Meanwhile, a prominent building materials retailer is reporting that its own experience of a similar system installation has included equivalent cost savings to those achieved by Thomas Cook. But it also had an unexpected benefit – namely the way that the installation itself has brought the security and IT departments within the same company much closer together. “The IT director can now see that Iris is making financial savings to his budget and this is one of the reasons that a greater degree of internal trust and cooperation has developed. This now means that we can resolve other issues much more quickly than happened before,” says the organisation’s head of security and loss prevention.
A third national retailer using Iris has been able to extract more efficiency from its IP link by using it to remotely communicate with a third party finance house to speedily open customer credit card accounts.
Across Europe, banking and retail have been the early adopters, but in mainland Europe we are now seeing a wider spread of clients emerging.
Apart from the early adopters of the large corporate we are now seeing a wider range of IP users for Iris. For example in Denmark, Esberg Commune and Arhus Commune have adopted Iris to work alongside its CCTV systems. This is an interesting application as investment has already been made into IP for CCTV for all the public buildings, schools offices, clinics etc. Using the same IP infrastructure has both saved costs and linked more closely the alarm alerts with the CCTV cameras.
Similarly, Glostrop Hospital has used Iris within its campus, routing alarm alerts not to a major monitoring centre, but to its own guarding centre, such that again alarm alerts can cost effectively be linked to CCTV and used for guard control and response.
Besides end-users, IP alarm transmission and monitoring is an attraction to installers, monitoring centres and alarm panel manufacturers who can see the benefits too. Iris, for example, is now supported by over 60 monitoring centres across Europe and many alarm panel manufacturers are now offering the technology embedded within their panels. These manufacturers are looking to enhance their product ranges and this type of equipment helps to differentiate their service against that of their competitors.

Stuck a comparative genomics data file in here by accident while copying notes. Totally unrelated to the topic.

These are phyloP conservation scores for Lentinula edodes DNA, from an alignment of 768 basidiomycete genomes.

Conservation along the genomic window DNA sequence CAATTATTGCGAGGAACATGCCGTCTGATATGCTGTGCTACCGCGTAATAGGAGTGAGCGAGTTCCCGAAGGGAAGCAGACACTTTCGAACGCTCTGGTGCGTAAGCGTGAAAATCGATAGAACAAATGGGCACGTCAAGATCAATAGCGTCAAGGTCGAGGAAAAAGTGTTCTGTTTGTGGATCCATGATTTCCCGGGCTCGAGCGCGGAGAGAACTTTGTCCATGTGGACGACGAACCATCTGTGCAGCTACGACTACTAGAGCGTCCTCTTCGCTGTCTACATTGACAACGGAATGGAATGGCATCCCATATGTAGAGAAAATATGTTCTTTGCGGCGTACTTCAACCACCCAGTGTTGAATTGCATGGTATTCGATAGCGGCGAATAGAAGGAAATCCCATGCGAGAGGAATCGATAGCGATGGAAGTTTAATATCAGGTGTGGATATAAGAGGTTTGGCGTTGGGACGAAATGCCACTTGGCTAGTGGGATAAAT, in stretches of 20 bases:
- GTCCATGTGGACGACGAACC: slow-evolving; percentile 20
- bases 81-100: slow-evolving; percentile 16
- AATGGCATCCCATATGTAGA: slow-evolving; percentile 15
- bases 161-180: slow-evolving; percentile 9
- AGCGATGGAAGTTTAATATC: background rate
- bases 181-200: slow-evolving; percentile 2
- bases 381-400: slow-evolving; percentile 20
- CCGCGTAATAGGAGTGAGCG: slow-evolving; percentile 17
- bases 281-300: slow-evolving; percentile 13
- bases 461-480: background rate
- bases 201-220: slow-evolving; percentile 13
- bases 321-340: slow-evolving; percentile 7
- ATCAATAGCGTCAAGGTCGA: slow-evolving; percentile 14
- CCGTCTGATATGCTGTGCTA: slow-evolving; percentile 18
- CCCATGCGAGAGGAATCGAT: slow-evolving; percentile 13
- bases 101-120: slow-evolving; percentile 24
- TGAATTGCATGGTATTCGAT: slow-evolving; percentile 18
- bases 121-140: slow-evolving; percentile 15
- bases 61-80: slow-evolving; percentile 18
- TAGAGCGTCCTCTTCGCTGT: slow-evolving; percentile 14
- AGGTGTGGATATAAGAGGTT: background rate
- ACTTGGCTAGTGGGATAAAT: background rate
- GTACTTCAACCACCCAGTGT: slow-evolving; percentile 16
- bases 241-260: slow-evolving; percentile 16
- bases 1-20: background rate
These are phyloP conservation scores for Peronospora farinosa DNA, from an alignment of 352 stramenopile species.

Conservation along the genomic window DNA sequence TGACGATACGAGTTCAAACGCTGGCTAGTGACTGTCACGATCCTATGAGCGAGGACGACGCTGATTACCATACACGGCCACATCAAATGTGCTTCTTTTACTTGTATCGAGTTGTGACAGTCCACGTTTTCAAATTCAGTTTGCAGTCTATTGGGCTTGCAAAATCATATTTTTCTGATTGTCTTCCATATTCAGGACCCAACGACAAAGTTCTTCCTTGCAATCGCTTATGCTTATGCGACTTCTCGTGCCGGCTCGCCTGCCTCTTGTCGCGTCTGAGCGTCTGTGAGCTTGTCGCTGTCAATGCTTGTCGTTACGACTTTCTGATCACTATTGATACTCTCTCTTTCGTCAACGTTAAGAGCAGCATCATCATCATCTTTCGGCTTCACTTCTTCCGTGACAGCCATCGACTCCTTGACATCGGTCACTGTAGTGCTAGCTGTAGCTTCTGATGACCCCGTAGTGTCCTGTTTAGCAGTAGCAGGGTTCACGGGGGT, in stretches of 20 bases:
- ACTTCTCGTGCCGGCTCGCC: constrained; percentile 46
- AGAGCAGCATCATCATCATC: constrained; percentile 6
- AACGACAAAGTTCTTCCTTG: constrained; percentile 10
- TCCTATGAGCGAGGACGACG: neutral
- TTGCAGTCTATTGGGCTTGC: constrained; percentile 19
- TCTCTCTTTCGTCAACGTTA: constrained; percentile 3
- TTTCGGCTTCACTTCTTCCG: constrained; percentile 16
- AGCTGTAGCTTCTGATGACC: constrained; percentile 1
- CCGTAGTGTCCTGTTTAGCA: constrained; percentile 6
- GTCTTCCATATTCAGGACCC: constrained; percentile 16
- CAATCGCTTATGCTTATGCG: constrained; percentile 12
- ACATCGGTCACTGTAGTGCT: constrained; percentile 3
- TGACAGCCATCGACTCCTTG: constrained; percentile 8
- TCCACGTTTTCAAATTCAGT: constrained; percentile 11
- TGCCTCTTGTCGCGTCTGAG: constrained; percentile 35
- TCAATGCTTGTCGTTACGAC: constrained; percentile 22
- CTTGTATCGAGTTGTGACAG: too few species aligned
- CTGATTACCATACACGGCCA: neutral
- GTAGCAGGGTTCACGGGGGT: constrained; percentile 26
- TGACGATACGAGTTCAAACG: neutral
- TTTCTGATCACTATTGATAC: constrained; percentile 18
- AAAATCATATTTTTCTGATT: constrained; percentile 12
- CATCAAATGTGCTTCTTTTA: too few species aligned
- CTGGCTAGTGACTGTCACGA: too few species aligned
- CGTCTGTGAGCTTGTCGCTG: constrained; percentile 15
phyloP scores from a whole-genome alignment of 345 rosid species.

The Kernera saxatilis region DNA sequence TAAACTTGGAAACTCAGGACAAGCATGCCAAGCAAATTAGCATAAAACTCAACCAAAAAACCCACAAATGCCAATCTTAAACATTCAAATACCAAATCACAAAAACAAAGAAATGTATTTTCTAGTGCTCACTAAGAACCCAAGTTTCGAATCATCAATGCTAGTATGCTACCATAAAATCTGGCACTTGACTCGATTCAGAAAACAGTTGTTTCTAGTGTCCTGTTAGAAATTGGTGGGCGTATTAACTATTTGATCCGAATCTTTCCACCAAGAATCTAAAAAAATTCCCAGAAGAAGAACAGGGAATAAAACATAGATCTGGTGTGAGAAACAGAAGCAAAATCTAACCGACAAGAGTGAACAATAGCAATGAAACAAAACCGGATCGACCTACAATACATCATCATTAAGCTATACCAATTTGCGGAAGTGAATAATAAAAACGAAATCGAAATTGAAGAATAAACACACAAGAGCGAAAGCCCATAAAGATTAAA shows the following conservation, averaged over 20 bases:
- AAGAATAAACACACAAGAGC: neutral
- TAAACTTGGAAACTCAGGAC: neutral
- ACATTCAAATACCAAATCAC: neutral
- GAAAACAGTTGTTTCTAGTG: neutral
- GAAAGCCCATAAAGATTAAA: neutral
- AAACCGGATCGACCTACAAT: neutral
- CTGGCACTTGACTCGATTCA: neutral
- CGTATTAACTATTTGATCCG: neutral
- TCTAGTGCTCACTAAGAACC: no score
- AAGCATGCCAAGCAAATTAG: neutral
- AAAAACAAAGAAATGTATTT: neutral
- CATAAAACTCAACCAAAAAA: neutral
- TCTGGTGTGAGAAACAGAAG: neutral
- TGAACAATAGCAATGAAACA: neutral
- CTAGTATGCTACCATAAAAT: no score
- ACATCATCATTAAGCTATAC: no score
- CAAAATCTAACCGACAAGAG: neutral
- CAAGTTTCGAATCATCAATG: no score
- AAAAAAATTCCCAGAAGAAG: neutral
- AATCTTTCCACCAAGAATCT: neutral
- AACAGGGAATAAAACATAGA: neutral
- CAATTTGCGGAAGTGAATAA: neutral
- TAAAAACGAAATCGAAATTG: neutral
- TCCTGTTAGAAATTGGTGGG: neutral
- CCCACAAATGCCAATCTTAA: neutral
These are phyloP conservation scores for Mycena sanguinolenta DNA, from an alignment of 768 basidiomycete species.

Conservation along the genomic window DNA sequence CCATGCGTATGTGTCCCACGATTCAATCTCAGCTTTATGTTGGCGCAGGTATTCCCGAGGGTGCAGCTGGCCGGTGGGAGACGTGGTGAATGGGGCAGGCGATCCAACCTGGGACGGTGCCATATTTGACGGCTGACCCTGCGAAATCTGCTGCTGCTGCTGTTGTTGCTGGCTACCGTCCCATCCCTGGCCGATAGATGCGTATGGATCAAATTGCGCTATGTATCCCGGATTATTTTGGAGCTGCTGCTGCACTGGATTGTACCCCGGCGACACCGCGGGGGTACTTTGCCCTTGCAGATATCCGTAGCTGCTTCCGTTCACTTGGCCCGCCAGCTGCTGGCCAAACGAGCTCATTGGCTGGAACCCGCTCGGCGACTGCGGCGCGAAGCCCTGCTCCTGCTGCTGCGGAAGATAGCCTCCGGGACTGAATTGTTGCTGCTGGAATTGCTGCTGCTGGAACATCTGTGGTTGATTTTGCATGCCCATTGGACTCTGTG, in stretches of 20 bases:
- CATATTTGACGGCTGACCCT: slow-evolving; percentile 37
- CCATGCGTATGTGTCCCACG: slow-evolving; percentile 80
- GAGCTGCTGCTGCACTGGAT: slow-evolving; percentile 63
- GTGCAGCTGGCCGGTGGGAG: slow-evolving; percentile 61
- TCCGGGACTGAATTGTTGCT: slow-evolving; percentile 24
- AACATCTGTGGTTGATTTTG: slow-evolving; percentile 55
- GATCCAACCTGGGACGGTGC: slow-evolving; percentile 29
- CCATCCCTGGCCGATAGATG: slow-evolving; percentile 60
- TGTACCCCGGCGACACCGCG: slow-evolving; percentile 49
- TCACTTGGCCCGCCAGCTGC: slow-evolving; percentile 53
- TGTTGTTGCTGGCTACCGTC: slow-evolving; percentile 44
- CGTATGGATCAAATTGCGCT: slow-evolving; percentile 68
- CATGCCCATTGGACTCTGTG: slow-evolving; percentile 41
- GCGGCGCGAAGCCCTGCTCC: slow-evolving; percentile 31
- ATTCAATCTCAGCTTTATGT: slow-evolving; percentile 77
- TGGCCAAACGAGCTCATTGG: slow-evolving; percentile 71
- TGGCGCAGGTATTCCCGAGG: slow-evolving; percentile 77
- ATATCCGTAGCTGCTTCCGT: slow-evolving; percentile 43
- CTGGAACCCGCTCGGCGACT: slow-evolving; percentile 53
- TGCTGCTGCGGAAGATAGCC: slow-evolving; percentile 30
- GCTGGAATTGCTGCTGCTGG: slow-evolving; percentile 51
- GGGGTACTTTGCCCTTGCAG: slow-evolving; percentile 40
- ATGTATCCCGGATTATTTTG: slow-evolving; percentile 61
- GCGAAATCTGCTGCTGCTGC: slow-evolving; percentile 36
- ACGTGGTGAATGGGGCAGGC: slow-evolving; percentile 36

For installers, the attractions include the ability of a system like Iris to work with both new and old ‘legacy’ alarm panels. The system is also simple to install – no specialist IP knowledge is required.
For both installers and insurers, another reason for the high growth in IP alarms within regions such as Europe is the nature of commercial packages offered with inclusive equipment and monitoring in a single market-ready offering. The technological advantages of IP can be used to differentiate different signal types, such as voice, IT, access control, CCTV and intruder alarms, using the same transmission path. In practical, operational terms, this offers residential and SME customers cost-effective commercial packages comprising, eg alarm monitoring, visual verification, CCTV surveillance and vehicle tracking as ‘added value’ services, instead of the relatively simple task of supplying an alarm monitoring device with related signalling that used to be all that was provided.
From high security to residential
IP is an obvious choice for monitoring at the higher end of the market, with the reduced costs and opportunities for multiple routing of monitoring and alerts. However, IP is also an ideal opportunity to provide higher levels of services to the SME and residential markets. IP via ADSL is proving reliable and cost effective and we are now seeing commercial offerings involving low cost monitoring to these sectors across both ADSL and more importantly GPRS. GPRS is the IP data service of the mobile network system and is proving cost effective for security. GPRS-equipped alarm panels are now appearing on the market and have a number of benefits. Firstly, such GPRS systems can be pre-configured before delivery to the user; installation costs are thus reduced and the system is independent of the user’s own communications system. The second major advantage is that GPRS can be used for alerting, monitoring and remote management of the alarm panel.
To sum up, in parallel with the integrated service benefits and cost efficiency gains available to alarms-over-IP users, this technology is now opening up fresh markets. It is also providing a realistic opportunity for lower-risk businesses and residential customers to take advantage of an holistic approach towards improved premises protection. The cream on top is the range of added-value security and management services that can also be exploited. This 21st century solution is here to stay.
Ian Tredinnick is the managing director of Chiron Technology.